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Force of Nature by Jane Harper - this is the second book to feature Federal policeman Aaron Falk, and is quite different from the first book, The Dry, in that it's more of a straightforward mystery, with Falk as one of the investigating officers, rather than the more personal events of the first book, which is briefly touched on here but you don't need to have read it to enjoy this book. Falk and his partner, Carmen, have been investigating a company called BaileyTennants for various possible fraud etc, and their main contact has been a woman called Alice. When the company send two teams of colleagues - five men and five women - on a "survival" weekend in the dense Giralang range, only 4 of the women return; the missing person is Alice, but is her disappearance connected with Falk's case, or a coincidence? The story is told in alternating chapters, switching from the police investigation/search for the missing woman, and what really happened on the team-building weekend, which starts out cheerfully enough but by the end of the first day is already descending into resentment and conflict, especially between Alice and Jill, who is a member of the Bailey family and their boss. It's a fast-paced, enjoyable novel, with old battles recurring (Alice and one of the other women were at school together and have a history of enmity) and as the book goes on the chapters get shorter and shorter, increasing the tension as we get closer to finding out what really happened to Alice. I must admit that I found the final reveal to be slightly disappointing, although at least it wasn't as sensationalist as it might have been (the area was targeted by a serial killer several years previously, and that history still casts a sinister shadow over everything) but I thought this was an entertaining, fast-paced read, perfect for holidays, and Falk is an engaging character ,and I was glad to see him back again after the first book. 8.5/10

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A Suitable Vengeance by Elizabeth George - this is my first Inspector Lynley and overall I enjoyed it, although I did find it a bit wordy at times. Tommy (Lynley) has taken his fiancée Deborah to his ancestral home (he's a Lord after all) down in Cornwall, to meet his mother, and for some reason his work colleague and close friend, Simon St James, plus Simon's sister Sidney, come too. They are followed by Sidney's on/off boyfriend, the charmless Justin Brooke, and also by Tommy's dissolute, drug addict brother Peter, and his equally shambolic girlfriend Sasha. Not surprisingly there is plenty of tension, both between the brothers and Tommy and his mother, who fell out years ago and although reconciled have had an uneasy relationship ever since. But they're all distracted when the editor of the local newspaper is found brutally murdered in his cottage, and the police look at several possible motives, was it a burglary that was interrupted, an irate husband (the man was a notorious womaniser, despite being married with a baby), or was someone trying to suppress a big story he was working on? Lots of red herrings, then, and quite a bit of angst too as Tommy and his brother deal with each other and their own resentments (real or imaginary), their mother tries to keep the peace, and poor Deborah wonders what she's getting into (run Deborah run!). Then Justin Brooke is found dead at the bottom of a nearby cliff, and although an arrest is made for the journalist's murder, many are convinced that the police have the wrong man. There are further twists and turns until all is revealed,, and although it was well plotted I found it a bit convoluted. However I did like reading about Lynley (having seen most of the TV shows, and I vaguely remember this one, although Havers only features very briefly in this book) who is quite different to his TV version (he's blond for a start) and have several others to read. 7/10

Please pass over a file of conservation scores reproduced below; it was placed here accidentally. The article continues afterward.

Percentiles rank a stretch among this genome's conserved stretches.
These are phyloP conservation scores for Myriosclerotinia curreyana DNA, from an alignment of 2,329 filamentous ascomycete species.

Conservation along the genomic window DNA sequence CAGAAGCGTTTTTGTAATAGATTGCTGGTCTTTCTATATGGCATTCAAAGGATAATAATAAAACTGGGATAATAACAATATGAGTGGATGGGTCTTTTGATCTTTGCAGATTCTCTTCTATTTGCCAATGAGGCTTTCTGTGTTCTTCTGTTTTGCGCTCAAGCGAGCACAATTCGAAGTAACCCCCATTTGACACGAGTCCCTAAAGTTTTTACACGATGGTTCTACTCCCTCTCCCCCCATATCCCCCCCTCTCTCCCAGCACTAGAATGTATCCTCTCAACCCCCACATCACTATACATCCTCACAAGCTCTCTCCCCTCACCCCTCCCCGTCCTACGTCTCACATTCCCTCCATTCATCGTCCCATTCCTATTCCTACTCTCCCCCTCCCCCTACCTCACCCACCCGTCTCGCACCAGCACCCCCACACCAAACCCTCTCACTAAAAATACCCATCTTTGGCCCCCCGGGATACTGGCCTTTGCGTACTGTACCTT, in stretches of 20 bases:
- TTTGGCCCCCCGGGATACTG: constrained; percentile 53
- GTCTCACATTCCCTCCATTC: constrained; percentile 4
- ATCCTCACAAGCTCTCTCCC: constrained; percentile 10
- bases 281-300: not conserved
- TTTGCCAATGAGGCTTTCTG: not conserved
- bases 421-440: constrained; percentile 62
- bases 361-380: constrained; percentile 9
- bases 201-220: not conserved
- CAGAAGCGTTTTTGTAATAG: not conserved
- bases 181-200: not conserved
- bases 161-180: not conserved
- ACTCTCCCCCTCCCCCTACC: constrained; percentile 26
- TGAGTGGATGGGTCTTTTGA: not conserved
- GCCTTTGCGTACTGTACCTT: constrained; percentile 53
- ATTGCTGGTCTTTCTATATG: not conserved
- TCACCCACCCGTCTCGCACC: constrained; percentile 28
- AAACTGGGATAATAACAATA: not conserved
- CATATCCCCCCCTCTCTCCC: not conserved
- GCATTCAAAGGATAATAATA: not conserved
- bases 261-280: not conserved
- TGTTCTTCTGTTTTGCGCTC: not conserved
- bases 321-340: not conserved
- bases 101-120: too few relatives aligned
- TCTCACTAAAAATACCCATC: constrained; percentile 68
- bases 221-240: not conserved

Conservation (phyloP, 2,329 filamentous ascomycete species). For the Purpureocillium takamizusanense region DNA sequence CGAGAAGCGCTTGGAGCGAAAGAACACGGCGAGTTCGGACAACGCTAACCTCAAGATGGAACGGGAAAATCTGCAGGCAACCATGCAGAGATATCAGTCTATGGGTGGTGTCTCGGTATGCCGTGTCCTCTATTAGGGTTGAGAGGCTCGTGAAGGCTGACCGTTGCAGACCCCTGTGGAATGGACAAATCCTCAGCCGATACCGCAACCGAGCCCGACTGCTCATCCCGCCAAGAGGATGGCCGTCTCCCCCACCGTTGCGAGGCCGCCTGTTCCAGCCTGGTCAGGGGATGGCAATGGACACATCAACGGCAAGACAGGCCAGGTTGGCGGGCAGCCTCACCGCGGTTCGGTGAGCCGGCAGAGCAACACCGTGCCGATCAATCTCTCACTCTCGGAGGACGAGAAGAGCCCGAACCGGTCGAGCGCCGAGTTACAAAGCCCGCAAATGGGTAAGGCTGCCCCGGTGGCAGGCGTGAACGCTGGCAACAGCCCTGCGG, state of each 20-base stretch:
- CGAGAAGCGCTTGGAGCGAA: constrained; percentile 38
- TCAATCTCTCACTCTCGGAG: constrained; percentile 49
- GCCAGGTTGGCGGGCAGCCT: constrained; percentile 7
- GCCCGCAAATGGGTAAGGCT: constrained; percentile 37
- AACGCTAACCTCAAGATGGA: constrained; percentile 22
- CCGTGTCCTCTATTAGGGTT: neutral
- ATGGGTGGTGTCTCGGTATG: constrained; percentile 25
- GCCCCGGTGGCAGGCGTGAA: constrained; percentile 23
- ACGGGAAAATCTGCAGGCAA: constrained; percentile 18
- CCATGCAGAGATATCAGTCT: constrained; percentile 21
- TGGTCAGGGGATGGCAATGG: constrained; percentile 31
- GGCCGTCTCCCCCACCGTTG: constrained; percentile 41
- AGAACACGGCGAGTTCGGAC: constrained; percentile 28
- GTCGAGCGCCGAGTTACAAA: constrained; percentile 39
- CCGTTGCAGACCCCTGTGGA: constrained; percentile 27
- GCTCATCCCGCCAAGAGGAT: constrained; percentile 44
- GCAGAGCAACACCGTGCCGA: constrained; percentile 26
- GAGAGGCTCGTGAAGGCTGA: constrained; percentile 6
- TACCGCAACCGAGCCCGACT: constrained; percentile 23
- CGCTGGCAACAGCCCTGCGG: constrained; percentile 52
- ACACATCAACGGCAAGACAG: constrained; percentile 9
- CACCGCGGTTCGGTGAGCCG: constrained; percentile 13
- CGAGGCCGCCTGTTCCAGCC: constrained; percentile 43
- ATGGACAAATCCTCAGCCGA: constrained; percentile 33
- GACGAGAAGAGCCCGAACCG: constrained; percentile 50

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The Dark Angel by Elly Griffiths - this is the latest Ruth Galloway adventure, and in this one Ruth is in Italy, after an old colleague (and brief lover) contacts her for a second opinion on a skeleton he's found, one which seems to have been buried with a mobile phone! It looks like someone is out to sabotage the dig, and events become more sinister when the local priest is murdered. Meanwhile, Harry Nelson, kicking his heels at home and livid when he finds that Ruth has taken their daughter abroad without first consulting him, flies out to Italy after an earthquake takes place in the area. He inevitably gets involved in the murder investigation, but he and Ruth enjoy their brief time together. But back in Norfolk, it looks like someone from his past is about to catch up with him and his family. This was another enjoyable adventure, although perhaps not quite as engrossing as the earlier books; perhaps the different setting didn't feel right? Or maybe it's just that it's becoming a little unconvincing as to how trouble follows Ruth around so much! But not a bad read, I still like Ruth's character and it was nice to see Nelson's family developing a bit more, even though I felt one storyline was ended a little too conveniently....7.5/10